Deb Hatfield, M. Ed., instructional designer at the Delphi Center for Teaching and Learning, has a B.S in business from Spalding University and an M. Ed., in education from the University of Louisville. As a member of the Delphi Center’s staff, Deb combines her previous instructional design, project management and facilitation experience to the design, development, implementation and evaluation of web-based instruction. She collaborates with subject-matter experts to define content and develop online courses for the Delphi Center. Deb also has experience in online course delivery facilitation as an adjunct faculty member with the University of Louisville and the University of Phoenix Online.
Jenna Haugen, Ph.D., is an assistant professor in the Management Department, where she teaches business communication courses. Her interest in experiential learning has guided her teaching practice to real-world application of course material. She uses the core competency approach that teaches students to be professional, clear, concise, evidence-driven and persuasive and is currently writing a text called Competent: Becoming a better business communicator.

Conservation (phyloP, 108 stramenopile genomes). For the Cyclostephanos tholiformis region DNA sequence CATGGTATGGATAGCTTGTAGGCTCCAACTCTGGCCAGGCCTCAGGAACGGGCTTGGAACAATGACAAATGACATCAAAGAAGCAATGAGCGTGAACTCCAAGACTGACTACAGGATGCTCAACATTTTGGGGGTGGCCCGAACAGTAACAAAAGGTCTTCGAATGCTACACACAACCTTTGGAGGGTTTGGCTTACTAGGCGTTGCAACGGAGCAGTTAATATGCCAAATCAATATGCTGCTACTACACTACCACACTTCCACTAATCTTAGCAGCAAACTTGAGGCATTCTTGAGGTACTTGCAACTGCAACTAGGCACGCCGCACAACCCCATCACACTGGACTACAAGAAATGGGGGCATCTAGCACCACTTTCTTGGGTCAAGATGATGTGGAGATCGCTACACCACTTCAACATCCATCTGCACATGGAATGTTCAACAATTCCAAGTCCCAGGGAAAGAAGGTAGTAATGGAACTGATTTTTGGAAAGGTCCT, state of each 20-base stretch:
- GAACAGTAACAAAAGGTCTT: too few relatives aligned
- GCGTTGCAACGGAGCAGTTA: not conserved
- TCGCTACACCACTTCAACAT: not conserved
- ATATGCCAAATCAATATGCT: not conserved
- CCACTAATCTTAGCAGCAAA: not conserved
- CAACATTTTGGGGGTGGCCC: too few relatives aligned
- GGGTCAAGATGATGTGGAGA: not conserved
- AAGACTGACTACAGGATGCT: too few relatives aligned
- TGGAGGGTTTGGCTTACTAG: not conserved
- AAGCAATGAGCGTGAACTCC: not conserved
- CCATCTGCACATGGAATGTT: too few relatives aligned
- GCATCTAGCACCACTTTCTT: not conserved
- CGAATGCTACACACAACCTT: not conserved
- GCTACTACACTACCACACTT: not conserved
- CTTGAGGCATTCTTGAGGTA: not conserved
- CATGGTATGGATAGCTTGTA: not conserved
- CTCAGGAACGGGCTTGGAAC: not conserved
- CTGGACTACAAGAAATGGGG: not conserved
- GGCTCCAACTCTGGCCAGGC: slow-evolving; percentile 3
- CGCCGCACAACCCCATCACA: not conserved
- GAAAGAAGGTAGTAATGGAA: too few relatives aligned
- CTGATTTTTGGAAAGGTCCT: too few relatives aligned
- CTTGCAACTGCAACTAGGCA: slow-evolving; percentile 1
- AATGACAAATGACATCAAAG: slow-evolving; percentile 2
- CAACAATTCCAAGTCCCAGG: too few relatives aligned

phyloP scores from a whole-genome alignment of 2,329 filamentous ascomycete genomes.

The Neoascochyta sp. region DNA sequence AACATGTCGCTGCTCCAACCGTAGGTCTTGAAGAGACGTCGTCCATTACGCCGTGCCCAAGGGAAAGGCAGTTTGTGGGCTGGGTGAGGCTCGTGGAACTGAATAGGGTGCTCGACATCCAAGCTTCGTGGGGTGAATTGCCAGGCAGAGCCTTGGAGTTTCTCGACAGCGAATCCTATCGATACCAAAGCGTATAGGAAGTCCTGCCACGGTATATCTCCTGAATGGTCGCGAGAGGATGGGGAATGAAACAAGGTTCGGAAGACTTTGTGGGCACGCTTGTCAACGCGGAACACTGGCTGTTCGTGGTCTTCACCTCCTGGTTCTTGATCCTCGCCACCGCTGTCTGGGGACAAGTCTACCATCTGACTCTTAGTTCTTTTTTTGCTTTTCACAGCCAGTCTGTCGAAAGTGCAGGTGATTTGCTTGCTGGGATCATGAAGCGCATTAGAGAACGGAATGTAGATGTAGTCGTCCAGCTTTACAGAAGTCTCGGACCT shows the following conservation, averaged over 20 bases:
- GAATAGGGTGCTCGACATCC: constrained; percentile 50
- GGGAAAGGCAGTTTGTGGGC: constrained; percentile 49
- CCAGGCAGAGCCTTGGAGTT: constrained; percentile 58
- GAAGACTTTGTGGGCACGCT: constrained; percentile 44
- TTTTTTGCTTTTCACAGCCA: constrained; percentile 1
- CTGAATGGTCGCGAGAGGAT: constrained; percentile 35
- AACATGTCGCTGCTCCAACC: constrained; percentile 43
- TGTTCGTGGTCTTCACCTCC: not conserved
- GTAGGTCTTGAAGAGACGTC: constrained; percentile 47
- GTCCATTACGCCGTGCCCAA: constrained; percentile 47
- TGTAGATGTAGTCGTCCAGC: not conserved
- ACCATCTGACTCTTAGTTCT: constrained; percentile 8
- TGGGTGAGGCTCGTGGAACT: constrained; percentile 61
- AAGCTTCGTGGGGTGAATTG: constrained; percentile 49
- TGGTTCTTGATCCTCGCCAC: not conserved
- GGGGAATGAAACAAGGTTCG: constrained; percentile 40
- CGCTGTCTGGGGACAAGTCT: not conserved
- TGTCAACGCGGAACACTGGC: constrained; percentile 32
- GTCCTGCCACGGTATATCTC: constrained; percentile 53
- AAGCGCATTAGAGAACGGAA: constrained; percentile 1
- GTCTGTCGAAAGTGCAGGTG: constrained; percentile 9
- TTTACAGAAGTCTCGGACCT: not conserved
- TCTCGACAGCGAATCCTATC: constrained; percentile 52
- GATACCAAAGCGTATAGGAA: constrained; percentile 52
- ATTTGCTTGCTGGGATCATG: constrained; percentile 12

Jeffrey L. Hieb is associate professor in the Department of Engineering Fundamentals at the University of Louisville. He received his B.S. in Computer Science from Furman University, Greenville, SC, in 1992. After working in a small family business for many years, Jeff went back to school, earning his M.S. in Computer Science in 2004 and a Ph.D. in Computer Science Engineering in 2008, both from the University of Louisville. Upon completing his degree, Jeff joined the Department of Engineering Fundamentals, where he teaches engineering mathematics. His research interests include cyber-security for industrial control systems, educational technology, and undergraduate STEM education. Dr. Hieb has 11 peer–reviewed journal publications, 29 conference publications, 7 book chapters, and 2 patents. He has collaborated on research that included over $1M of funding from NIHS, NSF, KSTC, DARPA-SBIR program, and Kentucky State Matching funds. In 2014, Jeff received the Distinguished Teaching Professor Award from the University of Louisville.